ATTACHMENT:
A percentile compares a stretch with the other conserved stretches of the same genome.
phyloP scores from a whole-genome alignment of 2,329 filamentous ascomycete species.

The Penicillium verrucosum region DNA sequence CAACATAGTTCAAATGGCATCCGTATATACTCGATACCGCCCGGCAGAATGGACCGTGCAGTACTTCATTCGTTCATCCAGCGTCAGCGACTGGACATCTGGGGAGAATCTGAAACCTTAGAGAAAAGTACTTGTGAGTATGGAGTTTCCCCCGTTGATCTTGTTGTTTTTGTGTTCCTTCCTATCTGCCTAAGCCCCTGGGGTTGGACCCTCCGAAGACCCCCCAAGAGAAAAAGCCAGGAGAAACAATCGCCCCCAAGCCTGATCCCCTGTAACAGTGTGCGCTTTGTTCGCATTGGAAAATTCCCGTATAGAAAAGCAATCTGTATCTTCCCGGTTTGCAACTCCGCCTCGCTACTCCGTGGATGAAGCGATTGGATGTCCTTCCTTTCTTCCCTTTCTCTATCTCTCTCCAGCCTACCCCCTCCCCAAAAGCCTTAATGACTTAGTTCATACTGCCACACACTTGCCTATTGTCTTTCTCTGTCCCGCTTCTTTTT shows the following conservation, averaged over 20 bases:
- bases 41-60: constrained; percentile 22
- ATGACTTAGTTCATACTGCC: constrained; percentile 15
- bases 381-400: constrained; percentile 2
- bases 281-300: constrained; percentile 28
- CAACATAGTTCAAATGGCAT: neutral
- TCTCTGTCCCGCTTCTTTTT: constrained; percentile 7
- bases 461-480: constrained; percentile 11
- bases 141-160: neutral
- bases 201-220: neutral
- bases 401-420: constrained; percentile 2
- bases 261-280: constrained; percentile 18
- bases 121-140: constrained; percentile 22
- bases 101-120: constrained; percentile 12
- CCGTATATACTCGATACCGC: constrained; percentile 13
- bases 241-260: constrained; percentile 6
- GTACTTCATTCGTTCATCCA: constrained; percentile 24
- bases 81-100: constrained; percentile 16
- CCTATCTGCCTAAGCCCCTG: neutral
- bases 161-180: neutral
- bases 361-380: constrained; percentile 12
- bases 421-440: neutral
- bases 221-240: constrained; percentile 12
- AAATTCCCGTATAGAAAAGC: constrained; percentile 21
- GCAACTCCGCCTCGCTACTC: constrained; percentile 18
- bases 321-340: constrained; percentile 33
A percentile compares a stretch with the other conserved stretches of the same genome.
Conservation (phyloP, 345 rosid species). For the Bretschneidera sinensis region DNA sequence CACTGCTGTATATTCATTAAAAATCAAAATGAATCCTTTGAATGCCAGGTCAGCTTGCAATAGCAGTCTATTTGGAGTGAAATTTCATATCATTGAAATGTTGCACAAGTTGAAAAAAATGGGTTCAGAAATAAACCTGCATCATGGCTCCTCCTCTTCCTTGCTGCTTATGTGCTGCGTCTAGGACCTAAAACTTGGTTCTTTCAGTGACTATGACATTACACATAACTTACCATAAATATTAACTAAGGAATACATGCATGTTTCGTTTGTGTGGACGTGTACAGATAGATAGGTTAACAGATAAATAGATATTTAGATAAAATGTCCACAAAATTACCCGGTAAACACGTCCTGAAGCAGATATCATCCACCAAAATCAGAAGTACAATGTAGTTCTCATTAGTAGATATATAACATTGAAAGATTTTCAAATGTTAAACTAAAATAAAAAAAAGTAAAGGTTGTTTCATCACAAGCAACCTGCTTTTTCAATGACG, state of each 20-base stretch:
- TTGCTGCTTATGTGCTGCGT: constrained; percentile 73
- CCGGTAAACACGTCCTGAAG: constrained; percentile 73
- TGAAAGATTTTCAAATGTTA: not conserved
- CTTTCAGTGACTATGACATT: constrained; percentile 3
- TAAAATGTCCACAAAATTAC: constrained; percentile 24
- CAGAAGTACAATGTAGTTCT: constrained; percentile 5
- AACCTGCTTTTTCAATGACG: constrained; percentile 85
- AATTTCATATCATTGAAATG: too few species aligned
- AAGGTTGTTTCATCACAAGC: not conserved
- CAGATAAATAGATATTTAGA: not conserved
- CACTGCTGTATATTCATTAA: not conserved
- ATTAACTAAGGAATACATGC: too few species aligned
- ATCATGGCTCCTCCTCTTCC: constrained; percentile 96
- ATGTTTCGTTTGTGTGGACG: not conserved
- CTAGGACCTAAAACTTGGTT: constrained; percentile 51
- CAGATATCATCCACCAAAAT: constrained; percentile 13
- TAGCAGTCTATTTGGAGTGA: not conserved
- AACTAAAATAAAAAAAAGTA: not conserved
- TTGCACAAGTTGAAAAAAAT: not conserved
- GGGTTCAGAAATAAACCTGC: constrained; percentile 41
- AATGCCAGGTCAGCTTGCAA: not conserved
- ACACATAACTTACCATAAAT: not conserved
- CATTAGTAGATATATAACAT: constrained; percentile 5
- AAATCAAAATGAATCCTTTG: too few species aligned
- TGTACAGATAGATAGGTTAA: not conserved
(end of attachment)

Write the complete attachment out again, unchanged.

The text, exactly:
A percentile compares a stretch with the other conserved stretches of the same genome.
phyloP scores from a whole-genome alignment of 2,329 filamentous ascomycete species.

The Penicillium verrucosum region DNA sequence CAACATAGTTCAAATGGCATCCGTATATACTCGATACCGCCCGGCAGAATGGACCGTGCAGTACTTCATTCGTTCATCCAGCGTCAGCGACTGGACATCTGGGGAGAATCTGAAACCTTAGAGAAAAGTACTTGTGAGTATGGAGTTTCCCCCGTTGATCTTGTTGTTTTTGTGTTCCTTCCTATCTGCCTAAGCCCCTGGGGTTGGACCCTCCGAAGACCCCCCAAGAGAAAAAGCCAGGAGAAACAATCGCCCCCAAGCCTGATCCCCTGTAACAGTGTGCGCTTTGTTCGCATTGGAAAATTCCCGTATAGAAAAGCAATCTGTATCTTCCCGGTTTGCAACTCCGCCTCGCTACTCCGTGGATGAAGCGATTGGATGTCCTTCCTTTCTTCCCTTTCTCTATCTCTCTCCAGCCTACCCCCTCCCCAAAAGCCTTAATGACTTAGTTCATACTGCCACACACTTGCCTATTGTCTTTCTCTGTCCCGCTTCTTTTT shows the following conservation, averaged over 20 bases:
- bases 41-60: constrained; percentile 22
- ATGACTTAGTTCATACTGCC: constrained; percentile 15
- bases 381-400: constrained; percentile 2
- bases 281-300: constrained; percentile 28
- CAACATAGTTCAAATGGCAT: neutral
- TCTCTGTCCCGCTTCTTTTT: constrained; percentile 7
- bases 461-480: constrained; percentile 11
- bases 141-160: neutral
- bases 201-220: neutral
- bases 401-420: constrained; percentile 2
- bases 261-280: constrained; percentile 18
- bases 121-140: constrained; percentile 22
- bases 101-120: constrained; percentile 12
- CCGTATATACTCGATACCGC: constrained; percentile 13
- bases 241-260: constrained; percentile 6
- GTACTTCATTCGTTCATCCA: constrained; percentile 24
- bases 81-100: constrained; percentile 16
- CCTATCTGCCTAAGCCCCTG: neutral
- bases 161-180: neutral
- bases 361-380: constrained; percentile 12
- bases 421-440: neutral
- bases 221-240: constrained; percentile 12
- AAATTCCCGTATAGAAAAGC: constrained; percentile 21
- GCAACTCCGCCTCGCTACTC: constrained; percentile 18
- bases 321-340: constrained; percentile 33
A percentile compares a stretch with the other conserved stretches of the same genome.
Conservation (phyloP, 345 rosid species). For the Bretschneidera sinensis region DNA sequence CACTGCTGTATATTCATTAAAAATCAAAATGAATCCTTTGAATGCCAGGTCAGCTTGCAATAGCAGTCTATTTGGAGTGAAATTTCATATCATTGAAATGTTGCACAAGTTGAAAAAAATGGGTTCAGAAATAAACCTGCATCATGGCTCCTCCTCTTCCTTGCTGCTTATGTGCTGCGTCTAGGACCTAAAACTTGGTTCTTTCAGTGACTATGACATTACACATAACTTACCATAAATATTAACTAAGGAATACATGCATGTTTCGTTTGTGTGGACGTGTACAGATAGATAGGTTAACAGATAAATAGATATTTAGATAAAATGTCCACAAAATTACCCGGTAAACACGTCCTGAAGCAGATATCATCCACCAAAATCAGAAGTACAATGTAGTTCTCATTAGTAGATATATAACATTGAAAGATTTTCAAATGTTAAACTAAAATAAAAAAAAGTAAAGGTTGTTTCATCACAAGCAACCTGCTTTTTCAATGACG, state of each 20-base stretch:
- TTGCTGCTTATGTGCTGCGT: constrained; percentile 73
- CCGGTAAACACGTCCTGAAG: constrained; percentile 73
- TGAAAGATTTTCAAATGTTA: not conserved
- CTTTCAGTGACTATGACATT: constrained; percentile 3
- TAAAATGTCCACAAAATTAC: constrained; percentile 24
- CAGAAGTACAATGTAGTTCT: constrained; percentile 5
- AACCTGCTTTTTCAATGACG: constrained; percentile 85
- AATTTCATATCATTGAAATG: too few species aligned
- AAGGTTGTTTCATCACAAGC: not conserved
- CAGATAAATAGATATTTAGA: not conserved
- CACTGCTGTATATTCATTAA: not conserved
- ATTAACTAAGGAATACATGC: too few species aligned
- ATCATGGCTCCTCCTCTTCC: constrained; percentile 96
- ATGTTTCGTTTGTGTGGACG: not conserved
- CTAGGACCTAAAACTTGGTT: constrained; percentile 51
- CAGATATCATCCACCAAAAT: constrained; percentile 13
- TAGCAGTCTATTTGGAGTGA: not conserved
- AACTAAAATAAAAAAAAGTA: not conserved
- TTGCACAAGTTGAAAAAAAT: not conserved
- GGGTTCAGAAATAAACCTGC: constrained; percentile 41
- AATGCCAGGTCAGCTTGCAA: not conserved
- ACACATAACTTACCATAAAT: not conserved
- CATTAGTAGATATATAACAT: constrained; percentile 5
- AAATCAAAATGAATCCTTTG: too few species aligned
- TGTACAGATAGATAGGTTAA: not conserved